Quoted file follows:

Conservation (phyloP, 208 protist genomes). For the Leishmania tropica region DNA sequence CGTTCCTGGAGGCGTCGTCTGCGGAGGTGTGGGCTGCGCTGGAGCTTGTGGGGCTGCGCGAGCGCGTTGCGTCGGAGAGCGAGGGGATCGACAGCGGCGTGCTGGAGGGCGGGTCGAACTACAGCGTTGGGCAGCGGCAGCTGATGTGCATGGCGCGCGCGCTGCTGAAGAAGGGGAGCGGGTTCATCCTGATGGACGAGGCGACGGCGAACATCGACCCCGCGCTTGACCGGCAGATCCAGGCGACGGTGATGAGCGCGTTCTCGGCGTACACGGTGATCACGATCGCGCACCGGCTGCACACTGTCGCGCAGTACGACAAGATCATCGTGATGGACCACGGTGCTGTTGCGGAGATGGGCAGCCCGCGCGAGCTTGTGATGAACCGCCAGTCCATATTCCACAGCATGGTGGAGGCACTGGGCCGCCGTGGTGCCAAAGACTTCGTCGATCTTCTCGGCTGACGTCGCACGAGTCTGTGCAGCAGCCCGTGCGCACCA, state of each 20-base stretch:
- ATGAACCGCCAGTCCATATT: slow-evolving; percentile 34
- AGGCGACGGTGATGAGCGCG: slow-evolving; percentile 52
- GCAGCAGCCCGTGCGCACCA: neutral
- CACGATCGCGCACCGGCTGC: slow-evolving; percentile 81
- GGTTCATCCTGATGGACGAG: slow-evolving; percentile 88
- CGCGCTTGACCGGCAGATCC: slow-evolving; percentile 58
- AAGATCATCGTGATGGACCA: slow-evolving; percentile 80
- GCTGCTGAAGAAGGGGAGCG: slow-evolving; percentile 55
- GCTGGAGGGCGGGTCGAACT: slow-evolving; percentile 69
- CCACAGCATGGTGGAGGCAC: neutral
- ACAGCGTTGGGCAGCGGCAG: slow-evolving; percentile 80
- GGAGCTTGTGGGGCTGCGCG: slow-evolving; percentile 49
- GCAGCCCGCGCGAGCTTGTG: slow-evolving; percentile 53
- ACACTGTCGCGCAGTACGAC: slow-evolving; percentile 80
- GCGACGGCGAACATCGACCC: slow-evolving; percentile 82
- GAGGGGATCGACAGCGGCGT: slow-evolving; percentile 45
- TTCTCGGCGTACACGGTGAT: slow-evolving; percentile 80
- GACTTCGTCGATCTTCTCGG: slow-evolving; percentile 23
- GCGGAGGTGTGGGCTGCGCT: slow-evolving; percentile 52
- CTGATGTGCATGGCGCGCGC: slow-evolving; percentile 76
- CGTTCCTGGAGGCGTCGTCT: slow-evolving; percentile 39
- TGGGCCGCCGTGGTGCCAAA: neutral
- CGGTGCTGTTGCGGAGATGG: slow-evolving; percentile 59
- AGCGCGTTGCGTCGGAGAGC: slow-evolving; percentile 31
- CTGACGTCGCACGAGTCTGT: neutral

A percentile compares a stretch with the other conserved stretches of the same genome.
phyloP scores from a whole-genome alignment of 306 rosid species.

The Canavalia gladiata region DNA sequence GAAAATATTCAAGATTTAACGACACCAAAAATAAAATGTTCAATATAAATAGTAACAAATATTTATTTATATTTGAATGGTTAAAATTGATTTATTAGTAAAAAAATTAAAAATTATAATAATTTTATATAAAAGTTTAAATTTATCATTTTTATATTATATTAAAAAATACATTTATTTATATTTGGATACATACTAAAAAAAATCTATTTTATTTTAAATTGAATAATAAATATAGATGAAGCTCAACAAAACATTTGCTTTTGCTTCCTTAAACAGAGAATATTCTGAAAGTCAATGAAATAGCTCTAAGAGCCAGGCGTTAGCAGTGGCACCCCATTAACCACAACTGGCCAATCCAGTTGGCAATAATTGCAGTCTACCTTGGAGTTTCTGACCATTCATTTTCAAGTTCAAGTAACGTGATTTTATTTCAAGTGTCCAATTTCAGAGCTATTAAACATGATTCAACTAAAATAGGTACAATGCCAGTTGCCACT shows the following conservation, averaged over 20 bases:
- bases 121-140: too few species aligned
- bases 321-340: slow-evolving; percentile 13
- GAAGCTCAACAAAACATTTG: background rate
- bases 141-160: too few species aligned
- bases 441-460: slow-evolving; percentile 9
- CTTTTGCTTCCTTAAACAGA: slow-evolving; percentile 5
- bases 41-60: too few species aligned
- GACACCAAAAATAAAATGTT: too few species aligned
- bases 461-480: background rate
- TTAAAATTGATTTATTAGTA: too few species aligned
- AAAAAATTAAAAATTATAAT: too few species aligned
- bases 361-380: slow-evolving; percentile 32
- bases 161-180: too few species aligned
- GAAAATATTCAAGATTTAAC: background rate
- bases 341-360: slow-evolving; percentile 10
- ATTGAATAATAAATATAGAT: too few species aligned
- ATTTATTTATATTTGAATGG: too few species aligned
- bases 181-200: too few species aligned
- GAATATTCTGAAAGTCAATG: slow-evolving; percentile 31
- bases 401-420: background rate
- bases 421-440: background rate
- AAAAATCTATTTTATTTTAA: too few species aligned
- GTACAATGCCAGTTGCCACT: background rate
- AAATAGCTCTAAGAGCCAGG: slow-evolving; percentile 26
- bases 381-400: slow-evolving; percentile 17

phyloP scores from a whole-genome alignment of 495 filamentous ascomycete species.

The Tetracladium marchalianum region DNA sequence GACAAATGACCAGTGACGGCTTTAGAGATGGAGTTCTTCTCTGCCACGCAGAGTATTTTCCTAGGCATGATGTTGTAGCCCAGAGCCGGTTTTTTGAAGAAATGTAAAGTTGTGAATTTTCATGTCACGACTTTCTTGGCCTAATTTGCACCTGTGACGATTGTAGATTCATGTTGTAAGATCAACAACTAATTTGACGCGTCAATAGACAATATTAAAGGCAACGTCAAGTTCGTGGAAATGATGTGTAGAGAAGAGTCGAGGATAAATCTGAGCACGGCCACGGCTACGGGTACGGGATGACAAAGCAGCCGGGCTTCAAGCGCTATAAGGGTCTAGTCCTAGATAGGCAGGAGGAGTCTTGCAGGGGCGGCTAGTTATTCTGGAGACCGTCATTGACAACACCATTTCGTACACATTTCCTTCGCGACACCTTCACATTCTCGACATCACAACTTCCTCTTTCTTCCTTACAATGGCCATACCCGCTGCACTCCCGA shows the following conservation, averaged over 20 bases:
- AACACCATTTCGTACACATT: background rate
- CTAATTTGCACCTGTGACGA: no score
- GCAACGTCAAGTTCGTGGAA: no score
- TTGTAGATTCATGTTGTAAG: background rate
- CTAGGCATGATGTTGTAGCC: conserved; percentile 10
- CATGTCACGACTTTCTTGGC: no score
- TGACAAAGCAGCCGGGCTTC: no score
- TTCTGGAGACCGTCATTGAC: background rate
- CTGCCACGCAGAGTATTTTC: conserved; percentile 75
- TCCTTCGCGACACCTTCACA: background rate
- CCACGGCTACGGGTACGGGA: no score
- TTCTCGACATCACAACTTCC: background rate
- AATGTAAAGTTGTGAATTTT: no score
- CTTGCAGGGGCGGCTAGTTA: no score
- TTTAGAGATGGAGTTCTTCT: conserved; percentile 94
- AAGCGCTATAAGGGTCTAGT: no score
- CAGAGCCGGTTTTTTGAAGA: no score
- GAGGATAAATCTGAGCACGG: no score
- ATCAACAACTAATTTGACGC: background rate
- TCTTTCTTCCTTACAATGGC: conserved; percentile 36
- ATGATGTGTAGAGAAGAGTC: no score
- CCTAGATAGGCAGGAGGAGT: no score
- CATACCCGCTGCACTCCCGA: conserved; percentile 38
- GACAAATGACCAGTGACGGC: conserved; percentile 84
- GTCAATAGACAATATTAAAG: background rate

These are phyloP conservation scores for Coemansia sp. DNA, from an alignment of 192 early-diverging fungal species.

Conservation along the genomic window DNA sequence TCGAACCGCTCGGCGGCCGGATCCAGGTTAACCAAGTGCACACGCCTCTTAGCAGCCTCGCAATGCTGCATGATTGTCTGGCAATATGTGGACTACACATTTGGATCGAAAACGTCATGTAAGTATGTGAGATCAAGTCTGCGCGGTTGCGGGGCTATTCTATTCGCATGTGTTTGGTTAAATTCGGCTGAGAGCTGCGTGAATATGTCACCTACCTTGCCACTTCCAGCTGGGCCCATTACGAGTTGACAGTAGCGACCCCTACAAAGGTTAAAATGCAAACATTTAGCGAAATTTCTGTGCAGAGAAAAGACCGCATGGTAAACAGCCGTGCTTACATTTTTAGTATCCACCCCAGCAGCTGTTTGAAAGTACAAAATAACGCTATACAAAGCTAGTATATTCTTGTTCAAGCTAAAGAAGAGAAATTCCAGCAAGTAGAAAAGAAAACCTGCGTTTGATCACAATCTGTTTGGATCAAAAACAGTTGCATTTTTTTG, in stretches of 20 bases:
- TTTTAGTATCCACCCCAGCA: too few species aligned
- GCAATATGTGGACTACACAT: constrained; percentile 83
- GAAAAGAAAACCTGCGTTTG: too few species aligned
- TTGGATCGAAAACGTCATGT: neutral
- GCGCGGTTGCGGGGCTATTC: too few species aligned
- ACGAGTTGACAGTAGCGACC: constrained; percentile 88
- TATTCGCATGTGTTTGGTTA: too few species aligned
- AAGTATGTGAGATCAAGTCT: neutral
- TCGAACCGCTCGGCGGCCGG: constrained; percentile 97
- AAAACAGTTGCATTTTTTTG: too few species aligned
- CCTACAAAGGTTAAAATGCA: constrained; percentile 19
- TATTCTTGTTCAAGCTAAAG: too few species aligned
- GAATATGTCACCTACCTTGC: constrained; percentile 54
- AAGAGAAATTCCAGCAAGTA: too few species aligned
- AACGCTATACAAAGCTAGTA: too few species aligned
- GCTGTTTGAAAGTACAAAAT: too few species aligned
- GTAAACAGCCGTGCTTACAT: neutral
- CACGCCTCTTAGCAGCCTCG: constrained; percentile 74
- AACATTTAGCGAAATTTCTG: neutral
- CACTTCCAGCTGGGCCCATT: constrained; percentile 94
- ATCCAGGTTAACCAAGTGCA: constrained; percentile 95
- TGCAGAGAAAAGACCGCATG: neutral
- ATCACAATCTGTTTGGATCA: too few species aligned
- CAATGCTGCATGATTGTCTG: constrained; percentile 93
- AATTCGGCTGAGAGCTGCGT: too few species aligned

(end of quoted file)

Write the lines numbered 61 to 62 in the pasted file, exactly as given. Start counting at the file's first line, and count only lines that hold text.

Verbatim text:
- CTAGGCATGATGTTGTAGCC: conserved; percentile 10
- CATGTCACGACTTTCTTGGC: no score